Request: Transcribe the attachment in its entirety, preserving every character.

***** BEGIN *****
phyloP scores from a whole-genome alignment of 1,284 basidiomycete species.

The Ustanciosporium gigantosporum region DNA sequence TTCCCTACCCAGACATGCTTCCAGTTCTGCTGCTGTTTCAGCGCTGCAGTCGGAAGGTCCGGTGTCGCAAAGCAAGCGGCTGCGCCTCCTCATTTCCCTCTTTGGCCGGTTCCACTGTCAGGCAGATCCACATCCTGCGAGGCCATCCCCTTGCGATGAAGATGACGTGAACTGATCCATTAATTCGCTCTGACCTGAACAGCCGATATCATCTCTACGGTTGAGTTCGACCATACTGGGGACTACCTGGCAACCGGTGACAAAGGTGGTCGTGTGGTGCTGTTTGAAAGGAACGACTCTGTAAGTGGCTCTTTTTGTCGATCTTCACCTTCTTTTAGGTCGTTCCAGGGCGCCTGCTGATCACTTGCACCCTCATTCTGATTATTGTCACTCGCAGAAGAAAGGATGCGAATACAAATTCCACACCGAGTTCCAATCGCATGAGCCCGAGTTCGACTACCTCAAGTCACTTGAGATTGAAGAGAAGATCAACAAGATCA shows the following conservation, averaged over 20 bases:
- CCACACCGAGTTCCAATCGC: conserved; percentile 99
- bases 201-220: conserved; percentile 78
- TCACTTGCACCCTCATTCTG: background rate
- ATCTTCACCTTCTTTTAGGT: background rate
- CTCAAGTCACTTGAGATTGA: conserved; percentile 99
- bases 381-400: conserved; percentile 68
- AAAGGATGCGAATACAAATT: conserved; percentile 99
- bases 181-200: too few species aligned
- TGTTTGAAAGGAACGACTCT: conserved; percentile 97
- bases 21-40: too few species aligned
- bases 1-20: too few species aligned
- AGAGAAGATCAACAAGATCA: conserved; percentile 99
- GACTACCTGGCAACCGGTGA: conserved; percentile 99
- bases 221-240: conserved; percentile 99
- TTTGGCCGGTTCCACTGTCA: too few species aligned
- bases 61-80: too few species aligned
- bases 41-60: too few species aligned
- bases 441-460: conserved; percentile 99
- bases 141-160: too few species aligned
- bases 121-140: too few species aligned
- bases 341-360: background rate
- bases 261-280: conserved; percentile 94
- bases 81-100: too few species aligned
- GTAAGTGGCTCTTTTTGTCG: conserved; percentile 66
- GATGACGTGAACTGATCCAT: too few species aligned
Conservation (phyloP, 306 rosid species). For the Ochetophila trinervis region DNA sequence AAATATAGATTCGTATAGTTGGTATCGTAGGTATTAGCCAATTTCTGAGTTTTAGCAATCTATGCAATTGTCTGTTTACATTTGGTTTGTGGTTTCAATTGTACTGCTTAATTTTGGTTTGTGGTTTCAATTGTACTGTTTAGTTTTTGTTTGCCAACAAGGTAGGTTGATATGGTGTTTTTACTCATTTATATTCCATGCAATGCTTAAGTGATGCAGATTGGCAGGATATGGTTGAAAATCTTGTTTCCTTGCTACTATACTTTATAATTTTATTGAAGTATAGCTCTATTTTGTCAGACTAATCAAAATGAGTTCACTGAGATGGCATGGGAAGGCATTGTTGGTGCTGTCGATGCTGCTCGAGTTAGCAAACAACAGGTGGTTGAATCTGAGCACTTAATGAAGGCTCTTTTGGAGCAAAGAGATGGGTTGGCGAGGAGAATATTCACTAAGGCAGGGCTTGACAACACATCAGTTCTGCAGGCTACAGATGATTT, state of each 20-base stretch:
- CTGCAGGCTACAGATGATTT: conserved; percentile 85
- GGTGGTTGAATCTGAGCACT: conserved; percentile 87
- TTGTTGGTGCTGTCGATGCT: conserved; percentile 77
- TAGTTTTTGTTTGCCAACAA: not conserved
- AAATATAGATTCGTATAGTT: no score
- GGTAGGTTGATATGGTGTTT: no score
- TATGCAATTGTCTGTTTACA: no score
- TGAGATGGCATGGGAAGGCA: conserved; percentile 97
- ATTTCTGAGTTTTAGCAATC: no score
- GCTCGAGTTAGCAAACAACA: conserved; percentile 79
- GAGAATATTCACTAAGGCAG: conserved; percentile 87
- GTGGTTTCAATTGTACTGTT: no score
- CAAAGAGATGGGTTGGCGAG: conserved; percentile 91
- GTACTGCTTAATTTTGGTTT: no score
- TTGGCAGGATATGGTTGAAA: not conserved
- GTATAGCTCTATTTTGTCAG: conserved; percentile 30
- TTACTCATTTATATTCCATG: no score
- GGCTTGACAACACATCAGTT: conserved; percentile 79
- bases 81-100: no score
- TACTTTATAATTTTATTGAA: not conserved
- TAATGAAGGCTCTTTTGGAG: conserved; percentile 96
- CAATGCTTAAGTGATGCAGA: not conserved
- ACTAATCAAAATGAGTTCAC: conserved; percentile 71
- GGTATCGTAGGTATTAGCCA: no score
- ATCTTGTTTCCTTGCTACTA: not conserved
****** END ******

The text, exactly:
phyloP scores from a whole-genome alignment of 1,284 basidiomycete species.

The Ustanciosporium gigantosporum region DNA sequence TTCCCTACCCAGACATGCTTCCAGTTCTGCTGCTGTTTCAGCGCTGCAGTCGGAAGGTCCGGTGTCGCAAAGCAAGCGGCTGCGCCTCCTCATTTCCCTCTTTGGCCGGTTCCACTGTCAGGCAGATCCACATCCTGCGAGGCCATCCCCTTGCGATGAAGATGACGTGAACTGATCCATTAATTCGCTCTGACCTGAACAGCCGATATCATCTCTACGGTTGAGTTCGACCATACTGGGGACTACCTGGCAACCGGTGACAAAGGTGGTCGTGTGGTGCTGTTTGAAAGGAACGACTCTGTAAGTGGCTCTTTTTGTCGATCTTCACCTTCTTTTAGGTCGTTCCAGGGCGCCTGCTGATCACTTGCACCCTCATTCTGATTATTGTCACTCGCAGAAGAAAGGATGCGAATACAAATTCCACACCGAGTTCCAATCGCATGAGCCCGAGTTCGACTACCTCAAGTCACTTGAGATTGAAGAGAAGATCAACAAGATCA shows the following conservation, averaged over 20 bases:
- CCACACCGAGTTCCAATCGC: conserved; percentile 99
- bases 201-220: conserved; percentile 78
- TCACTTGCACCCTCATTCTG: background rate
- ATCTTCACCTTCTTTTAGGT: background rate
- CTCAAGTCACTTGAGATTGA: conserved; percentile 99
- bases 381-400: conserved; percentile 68
- AAAGGATGCGAATACAAATT: conserved; percentile 99
- bases 181-200: too few species aligned
- TGTTTGAAAGGAACGACTCT: conserved; percentile 97
- bases 21-40: too few species aligned
- bases 1-20: too few species aligned
- AGAGAAGATCAACAAGATCA: conserved; percentile 99
- GACTACCTGGCAACCGGTGA: conserved; percentile 99
- bases 221-240: conserved; percentile 99
- TTTGGCCGGTTCCACTGTCA: too few species aligned
- bases 61-80: too few species aligned
- bases 41-60: too few species aligned
- bases 441-460: conserved; percentile 99
- bases 141-160: too few species aligned
- bases 121-140: too few species aligned
- bases 341-360: background rate
- bases 261-280: conserved; percentile 94
- bases 81-100: too few species aligned
- GTAAGTGGCTCTTTTTGTCG: conserved; percentile 66
- GATGACGTGAACTGATCCAT: too few species aligned
Conservation (phyloP, 306 rosid species). For the Ochetophila trinervis region DNA sequence AAATATAGATTCGTATAGTTGGTATCGTAGGTATTAGCCAATTTCTGAGTTTTAGCAATCTATGCAATTGTCTGTTTACATTTGGTTTGTGGTTTCAATTGTACTGCTTAATTTTGGTTTGTGGTTTCAATTGTACTGTTTAGTTTTTGTTTGCCAACAAGGTAGGTTGATATGGTGTTTTTACTCATTTATATTCCATGCAATGCTTAAGTGATGCAGATTGGCAGGATATGGTTGAAAATCTTGTTTCCTTGCTACTATACTTTATAATTTTATTGAAGTATAGCTCTATTTTGTCAGACTAATCAAAATGAGTTCACTGAGATGGCATGGGAAGGCATTGTTGGTGCTGTCGATGCTGCTCGAGTTAGCAAACAACAGGTGGTTGAATCTGAGCACTTAATGAAGGCTCTTTTGGAGCAAAGAGATGGGTTGGCGAGGAGAATATTCACTAAGGCAGGGCTTGACAACACATCAGTTCTGCAGGCTACAGATGATTT, state of each 20-base stretch:
- CTGCAGGCTACAGATGATTT: conserved; percentile 85
- GGTGGTTGAATCTGAGCACT: conserved; percentile 87
- TTGTTGGTGCTGTCGATGCT: conserved; percentile 77
- TAGTTTTTGTTTGCCAACAA: not conserved
- AAATATAGATTCGTATAGTT: no score
- GGTAGGTTGATATGGTGTTT: no score
- TATGCAATTGTCTGTTTACA: no score
- TGAGATGGCATGGGAAGGCA: conserved; percentile 97
- ATTTCTGAGTTTTAGCAATC: no score
- GCTCGAGTTAGCAAACAACA: conserved; percentile 79
- GAGAATATTCACTAAGGCAG: conserved; percentile 87
- GTGGTTTCAATTGTACTGTT: no score
- CAAAGAGATGGGTTGGCGAG: conserved; percentile 91
- GTACTGCTTAATTTTGGTTT: no score
- TTGGCAGGATATGGTTGAAA: not conserved
- GTATAGCTCTATTTTGTCAG: conserved; percentile 30
- TTACTCATTTATATTCCATG: no score
- GGCTTGACAACACATCAGTT: conserved; percentile 79
- bases 81-100: no score
- TACTTTATAATTTTATTGAA: not conserved
- TAATGAAGGCTCTTTTGGAG: conserved; percentile 96
- CAATGCTTAAGTGATGCAGA: not conserved
- ACTAATCAAAATGAGTTCAC: conserved; percentile 71
- GGTATCGTAGGTATTAGCCA: no score
- ATCTTGTTTCCTTGCTACTA: not conserved